JPB
 
  1  
Reply Sun 15 Jan, 2006 03:24 pm
The stats on multiple abortions are heavily weighted to NYC, Maryland, and Hawaii with those three places averaging almost 65% repeat abortion rates. I have no idea what the causes are in those three spots, but the 54% number of no previous abortions would be much higher without those three.

repeat abortions
0 Replies
 
Debra Law
 
  1  
Reply Sun 15 Jan, 2006 05:58 pm
Re: Abortion
Finn d'Abuzz wrote:
I recently read that something like 48% of the women who have had abortions, have had more than one.

This has shaken to the core my belief that a women's decision about continuing a pregnancy is one which is taken with the most profound deliberation.

If almost half of the women having abortions are on their second abortion, in a world where contraceptives are incredibly easy to obtain, what does this tell us about the current societal application of abortion?

If this statistic is valid then I utterly reject the histrionics of Senator Fienstein concerning back alley abortions using rusted hangers.

Anyone who goes back to the abortion clinic for a second time, did not have a life altering experience with the first one.

If this statistic is accurate (and I am researching it as we post) then it has moved a Pro-Choice Conservative to the Pro-Life camp.



You have set forth a moral judgment. Implicit in your statement above is a willingness to forgive a woman for her first transgression if she learns a "life altering" lesson, and a willingness to morally condemn her and to deprive her of her liberty interests if she doesn't conform herself to your views of right and wrong.

Fortunately for the people of this country, your moral views alone have no relevance in the application of our constitutional principles. See, e.g., Lawrence v. Texas:

Quote:
Liberty presumes an autonomy of self that includes freedom of thought, belief, expression, and certain intimate conduct. . . .

. . . It must be acknowledged, of course, that the Court in Bowers was making the broader point that for centuries there have been powerful voices to condemn homosexual conduct as immoral. The condemnation has been shaped by religious beliefs, conceptions of right and acceptable behavior, and respect for the traditional family. For many persons these are not trivial concerns but profound and deep convictions accepted as ethical and moral principles to which they aspire and which thus determine the course of their lives. These considerations do not answer the question before us, however. The issue is whether the majority may use the power of the State to enforce these views on the whole society through operation of the criminal law. “Our obligation is to define the liberty of all, not to mandate our own moral code.” Planned Parenthood of Southeastern Pa. v. Casey, 505 U.S. 833, 850 (1992). . . .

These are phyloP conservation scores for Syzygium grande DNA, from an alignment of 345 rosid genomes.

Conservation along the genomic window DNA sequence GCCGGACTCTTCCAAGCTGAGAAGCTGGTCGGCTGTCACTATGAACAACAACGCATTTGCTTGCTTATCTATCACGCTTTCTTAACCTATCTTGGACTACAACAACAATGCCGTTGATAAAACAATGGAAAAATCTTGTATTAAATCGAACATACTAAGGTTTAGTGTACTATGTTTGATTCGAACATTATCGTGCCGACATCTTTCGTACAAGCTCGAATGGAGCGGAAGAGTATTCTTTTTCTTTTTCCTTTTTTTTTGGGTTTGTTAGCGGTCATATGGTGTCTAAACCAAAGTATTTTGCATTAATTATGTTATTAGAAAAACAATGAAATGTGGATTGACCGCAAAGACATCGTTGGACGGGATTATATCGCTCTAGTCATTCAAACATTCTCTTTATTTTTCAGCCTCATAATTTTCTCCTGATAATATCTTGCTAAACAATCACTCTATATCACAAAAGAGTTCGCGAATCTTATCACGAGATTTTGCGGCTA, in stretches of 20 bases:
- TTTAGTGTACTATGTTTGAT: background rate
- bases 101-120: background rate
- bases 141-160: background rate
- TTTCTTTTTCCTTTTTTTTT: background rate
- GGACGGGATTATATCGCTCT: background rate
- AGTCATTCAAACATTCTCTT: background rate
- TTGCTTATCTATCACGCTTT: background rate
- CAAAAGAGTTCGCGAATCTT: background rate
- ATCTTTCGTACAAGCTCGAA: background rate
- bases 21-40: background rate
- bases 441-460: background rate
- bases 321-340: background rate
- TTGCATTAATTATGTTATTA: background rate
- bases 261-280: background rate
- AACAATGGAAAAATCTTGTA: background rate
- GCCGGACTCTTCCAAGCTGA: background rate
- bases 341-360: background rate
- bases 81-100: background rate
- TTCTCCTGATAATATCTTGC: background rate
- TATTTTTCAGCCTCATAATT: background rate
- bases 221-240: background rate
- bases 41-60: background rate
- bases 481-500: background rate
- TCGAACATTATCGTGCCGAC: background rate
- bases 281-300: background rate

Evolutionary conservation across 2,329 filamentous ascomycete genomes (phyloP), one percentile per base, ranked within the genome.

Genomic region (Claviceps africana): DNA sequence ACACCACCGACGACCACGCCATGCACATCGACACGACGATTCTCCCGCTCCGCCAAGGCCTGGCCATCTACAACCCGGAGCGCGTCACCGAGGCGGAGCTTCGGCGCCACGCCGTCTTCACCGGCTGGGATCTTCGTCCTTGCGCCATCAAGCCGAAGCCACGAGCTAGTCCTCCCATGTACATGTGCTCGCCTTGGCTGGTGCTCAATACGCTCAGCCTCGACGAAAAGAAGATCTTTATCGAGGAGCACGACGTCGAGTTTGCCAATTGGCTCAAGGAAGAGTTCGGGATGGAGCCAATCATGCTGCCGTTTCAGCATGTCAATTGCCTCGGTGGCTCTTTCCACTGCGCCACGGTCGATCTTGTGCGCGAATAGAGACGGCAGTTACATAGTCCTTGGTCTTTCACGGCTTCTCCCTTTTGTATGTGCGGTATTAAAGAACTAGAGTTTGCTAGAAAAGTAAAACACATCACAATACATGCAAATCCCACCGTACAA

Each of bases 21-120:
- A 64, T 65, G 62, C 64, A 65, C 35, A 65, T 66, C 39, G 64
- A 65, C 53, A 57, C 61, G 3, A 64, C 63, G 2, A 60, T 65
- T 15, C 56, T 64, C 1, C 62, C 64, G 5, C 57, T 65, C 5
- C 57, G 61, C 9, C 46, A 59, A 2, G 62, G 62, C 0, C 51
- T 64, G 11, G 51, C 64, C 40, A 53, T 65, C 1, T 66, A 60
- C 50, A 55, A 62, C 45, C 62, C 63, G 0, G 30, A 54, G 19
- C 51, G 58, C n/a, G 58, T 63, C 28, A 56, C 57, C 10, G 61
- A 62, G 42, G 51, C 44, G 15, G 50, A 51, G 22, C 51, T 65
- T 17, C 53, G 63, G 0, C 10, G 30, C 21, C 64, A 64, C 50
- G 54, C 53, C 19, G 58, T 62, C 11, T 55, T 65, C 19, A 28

In his dissenting opinion in Bowers Justice Stevens came to these conclusions:

“Our prior cases make two propositions abundantly clear. First, the fact that the governing majority in a State has traditionally viewed a particular practice as immoral is not a sufficient reason for upholding a law prohibiting the practice; neither history nor tradition could save a law prohibiting miscegenation from constitutional attack. Second, individual decisions by married persons, concerning the intimacies of their physical relationship, even when not intended to produce offspring, are a form of “liberty” protected by the Due Process Clause of the Fourteenth Amendment. Moreover, this protection extends to intimate choices by unmarried as well as married persons.” 478 U.S., at 216 (footnotes and citations omitted).

Justice Stevens’ analysis, in our view, should have been controlling in Bowers and should control here.


http://supct.law.cornell.edu/supct/html/02-102.ZO.html
0 Replies
 
Greyfan
 
  1  
Reply Sun 15 Jan, 2006 06:35 pm
I am uncomfortable with abortion. But being male, I will never have to decide whether or not I should have one. In India, and other countries, abortion is used to produce children of the "right" sex, usually male. That bothers me. But again, it is not a choice I will ever need make.